LOVELAND, Colo. — Smoke from a massive wildfire in northern Colorado was blowing into southeast Wyoming and smudging the skies above Cheyenne on Wednesday.
Overnight winds from the southwest blew smoke into Wyoming, leaving a pungent odor in the air around the state’s capital city, which is 50 miles north of the fire. The smoke had drifted south to Denver on Tuesday but skies there were clear a day later.
The fire 15 miles west of Fort Collins has burned 73 square miles, destroyed more than 100 structures and forced hundreds of people from their homes.
The evacuees face extended displacement and uncertainty, though some may find out Wednesday whether their houses are still standing.
Evacuee Jan Gueswel still swears she’d never live anywhere else.
“I would rather live in Poudre Park than in an apartment where I don’t know what my neighbor is doing,” said Gueswel, who fled her home with her husband, Carl, as northern Colorado’s High Park Fire exploded.
She and others say they’d long ago accepted the year-round risks of fire in mountain country.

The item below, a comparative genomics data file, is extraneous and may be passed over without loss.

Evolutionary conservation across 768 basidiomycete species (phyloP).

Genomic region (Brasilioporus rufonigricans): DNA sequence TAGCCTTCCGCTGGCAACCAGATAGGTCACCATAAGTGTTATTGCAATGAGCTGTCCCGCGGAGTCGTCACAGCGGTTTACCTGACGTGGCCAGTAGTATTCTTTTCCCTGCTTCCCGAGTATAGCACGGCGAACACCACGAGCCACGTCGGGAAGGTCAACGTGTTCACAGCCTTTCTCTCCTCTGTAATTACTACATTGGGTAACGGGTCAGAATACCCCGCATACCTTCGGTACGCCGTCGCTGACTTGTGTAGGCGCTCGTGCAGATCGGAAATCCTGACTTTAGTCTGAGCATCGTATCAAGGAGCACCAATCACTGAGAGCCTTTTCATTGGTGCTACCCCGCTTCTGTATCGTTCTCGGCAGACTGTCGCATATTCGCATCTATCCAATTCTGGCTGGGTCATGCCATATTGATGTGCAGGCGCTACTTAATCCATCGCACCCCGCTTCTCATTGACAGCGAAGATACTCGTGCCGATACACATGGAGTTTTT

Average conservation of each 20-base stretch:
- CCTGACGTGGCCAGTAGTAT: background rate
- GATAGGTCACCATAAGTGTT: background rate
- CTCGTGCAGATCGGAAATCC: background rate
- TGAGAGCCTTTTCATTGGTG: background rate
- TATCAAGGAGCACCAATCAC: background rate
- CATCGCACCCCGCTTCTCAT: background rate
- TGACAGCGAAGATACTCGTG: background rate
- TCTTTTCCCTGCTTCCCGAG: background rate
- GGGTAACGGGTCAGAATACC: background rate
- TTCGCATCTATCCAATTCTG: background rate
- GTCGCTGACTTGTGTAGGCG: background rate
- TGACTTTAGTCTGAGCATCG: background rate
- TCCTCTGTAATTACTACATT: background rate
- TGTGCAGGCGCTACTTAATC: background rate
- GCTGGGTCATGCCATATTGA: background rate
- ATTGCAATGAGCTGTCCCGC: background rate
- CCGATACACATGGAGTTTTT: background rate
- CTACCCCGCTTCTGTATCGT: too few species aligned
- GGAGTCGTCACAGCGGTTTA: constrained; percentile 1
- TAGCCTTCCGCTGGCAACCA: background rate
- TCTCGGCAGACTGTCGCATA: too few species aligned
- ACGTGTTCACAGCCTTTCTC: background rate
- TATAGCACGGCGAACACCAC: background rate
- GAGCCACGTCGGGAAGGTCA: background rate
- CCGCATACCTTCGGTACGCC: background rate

Many residents in the mountains of southern New Mexico faced heartbreak: A 56-square-mile fire threatening the village of Ruidoso damaged or destroyed at least 224 homes and other structures. Workers found heaps of burned metal and debris on home sites hit hardest by the Little Bear fire.
“It’s truly heartbreaking to see the damage done to this beautiful part of the country,” New Mexico Gov. Susana Martinez said.
The fires have underscored the need to replenish the nation’s aerial firefighting fleet. This week, the U.S. Forest Service announced it was increasing the national fleet to 17. And on Wednesday, President Barack Obama planned to sign a bill aimed at speeding the contracting of the next generation of air tankers.
A 62-year-old woman died in her cabin in Colorado’s High Park Fire, which was caused by lightning and has destroyed more than 100 structures. More than 600 firefighters labored to build containment lines as air tankers and helicopters focused on protecting buildings.
Gueswel expressed her gratitude.
“I don’t want anybody to die for my house,” she said. “I love my house, but I don’t want to die for it, and I don’t want anyone else to die for it.”
In Wyoming, where crews made gains on two wildfires, state forester Bill Crapser said firefighters throughout the West are coping with drought, stands of trees killed by bark beetles, more residents in forested areas and a decades-old buildup of fuel — the legacy of quickly stamping out fires, rather than letting them burn as nature intended.
Forest residents need to do their part by clearing their property of fuel, he said.